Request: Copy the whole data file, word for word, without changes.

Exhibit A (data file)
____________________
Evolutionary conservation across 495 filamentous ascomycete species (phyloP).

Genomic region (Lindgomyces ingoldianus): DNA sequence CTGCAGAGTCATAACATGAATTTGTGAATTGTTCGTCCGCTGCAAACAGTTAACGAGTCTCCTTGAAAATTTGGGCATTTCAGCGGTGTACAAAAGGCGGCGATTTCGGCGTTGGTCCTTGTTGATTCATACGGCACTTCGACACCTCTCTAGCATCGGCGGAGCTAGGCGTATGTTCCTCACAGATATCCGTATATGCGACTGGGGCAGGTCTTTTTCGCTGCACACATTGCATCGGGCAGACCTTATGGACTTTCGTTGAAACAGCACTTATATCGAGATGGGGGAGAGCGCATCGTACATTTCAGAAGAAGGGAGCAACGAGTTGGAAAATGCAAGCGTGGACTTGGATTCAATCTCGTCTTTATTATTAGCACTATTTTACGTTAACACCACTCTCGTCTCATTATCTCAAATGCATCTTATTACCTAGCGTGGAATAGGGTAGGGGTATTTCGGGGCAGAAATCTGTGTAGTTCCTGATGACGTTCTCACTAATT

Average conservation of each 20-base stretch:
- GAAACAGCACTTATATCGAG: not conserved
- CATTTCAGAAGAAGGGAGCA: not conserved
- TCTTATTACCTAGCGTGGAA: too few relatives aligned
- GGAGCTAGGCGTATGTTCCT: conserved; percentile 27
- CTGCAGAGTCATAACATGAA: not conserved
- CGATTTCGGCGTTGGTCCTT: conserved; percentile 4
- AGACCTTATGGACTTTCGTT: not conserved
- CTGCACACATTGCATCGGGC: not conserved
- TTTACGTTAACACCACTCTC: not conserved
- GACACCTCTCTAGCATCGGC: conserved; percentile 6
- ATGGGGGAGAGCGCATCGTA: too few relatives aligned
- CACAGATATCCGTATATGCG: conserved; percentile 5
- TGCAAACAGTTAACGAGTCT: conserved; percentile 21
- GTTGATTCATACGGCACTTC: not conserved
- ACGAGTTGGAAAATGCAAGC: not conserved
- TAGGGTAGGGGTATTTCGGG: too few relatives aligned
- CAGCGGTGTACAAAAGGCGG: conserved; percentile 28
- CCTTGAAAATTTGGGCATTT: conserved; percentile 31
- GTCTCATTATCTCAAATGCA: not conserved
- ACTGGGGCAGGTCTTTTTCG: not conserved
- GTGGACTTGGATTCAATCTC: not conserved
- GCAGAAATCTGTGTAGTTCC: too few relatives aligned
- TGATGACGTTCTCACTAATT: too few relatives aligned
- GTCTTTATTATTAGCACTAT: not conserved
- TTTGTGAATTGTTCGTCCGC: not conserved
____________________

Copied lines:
Evolutionary conservation across 495 filamentous ascomycete species (phyloP).

Genomic region (Lindgomyces ingoldianus): DNA sequence CTGCAGAGTCATAACATGAATTTGTGAATTGTTCGTCCGCTGCAAACAGTTAACGAGTCTCCTTGAAAATTTGGGCATTTCAGCGGTGTACAAAAGGCGGCGATTTCGGCGTTGGTCCTTGTTGATTCATACGGCACTTCGACACCTCTCTAGCATCGGCGGAGCTAGGCGTATGTTCCTCACAGATATCCGTATATGCGACTGGGGCAGGTCTTTTTCGCTGCACACATTGCATCGGGCAGACCTTATGGACTTTCGTTGAAACAGCACTTATATCGAGATGGGGGAGAGCGCATCGTACATTTCAGAAGAAGGGAGCAACGAGTTGGAAAATGCAAGCGTGGACTTGGATTCAATCTCGTCTTTATTATTAGCACTATTTTACGTTAACACCACTCTCGTCTCATTATCTCAAATGCATCTTATTACCTAGCGTGGAATAGGGTAGGGGTATTTCGGGGCAGAAATCTGTGTAGTTCCTGATGACGTTCTCACTAATT

Average conservation of each 20-base stretch:
- GAAACAGCACTTATATCGAG: not conserved
- CATTTCAGAAGAAGGGAGCA: not conserved
- TCTTATTACCTAGCGTGGAA: too few relatives aligned
- GGAGCTAGGCGTATGTTCCT: conserved; percentile 27
- CTGCAGAGTCATAACATGAA: not conserved
- CGATTTCGGCGTTGGTCCTT: conserved; percentile 4
- AGACCTTATGGACTTTCGTT: not conserved
- CTGCACACATTGCATCGGGC: not conserved
- TTTACGTTAACACCACTCTC: not conserved
- GACACCTCTCTAGCATCGGC: conserved; percentile 6
- ATGGGGGAGAGCGCATCGTA: too few relatives aligned
- CACAGATATCCGTATATGCG: conserved; percentile 5
- TGCAAACAGTTAACGAGTCT: conserved; percentile 21
- GTTGATTCATACGGCACTTC: not conserved
- ACGAGTTGGAAAATGCAAGC: not conserved
- TAGGGTAGGGGTATTTCGGG: too few relatives aligned
- CAGCGGTGTACAAAAGGCGG: conserved; percentile 28
- CCTTGAAAATTTGGGCATTT: conserved; percentile 31
- GTCTCATTATCTCAAATGCA: not conserved
- ACTGGGGCAGGTCTTTTTCG: not conserved
- GTGGACTTGGATTCAATCTC: not conserved
- GCAGAAATCTGTGTAGTTCC: too few relatives aligned
- TGATGACGTTCTCACTAATT: too few relatives aligned
- GTCTTTATTATTAGCACTAT: not conserved
- TTTGTGAATTGTTCGTCCGC: not conserved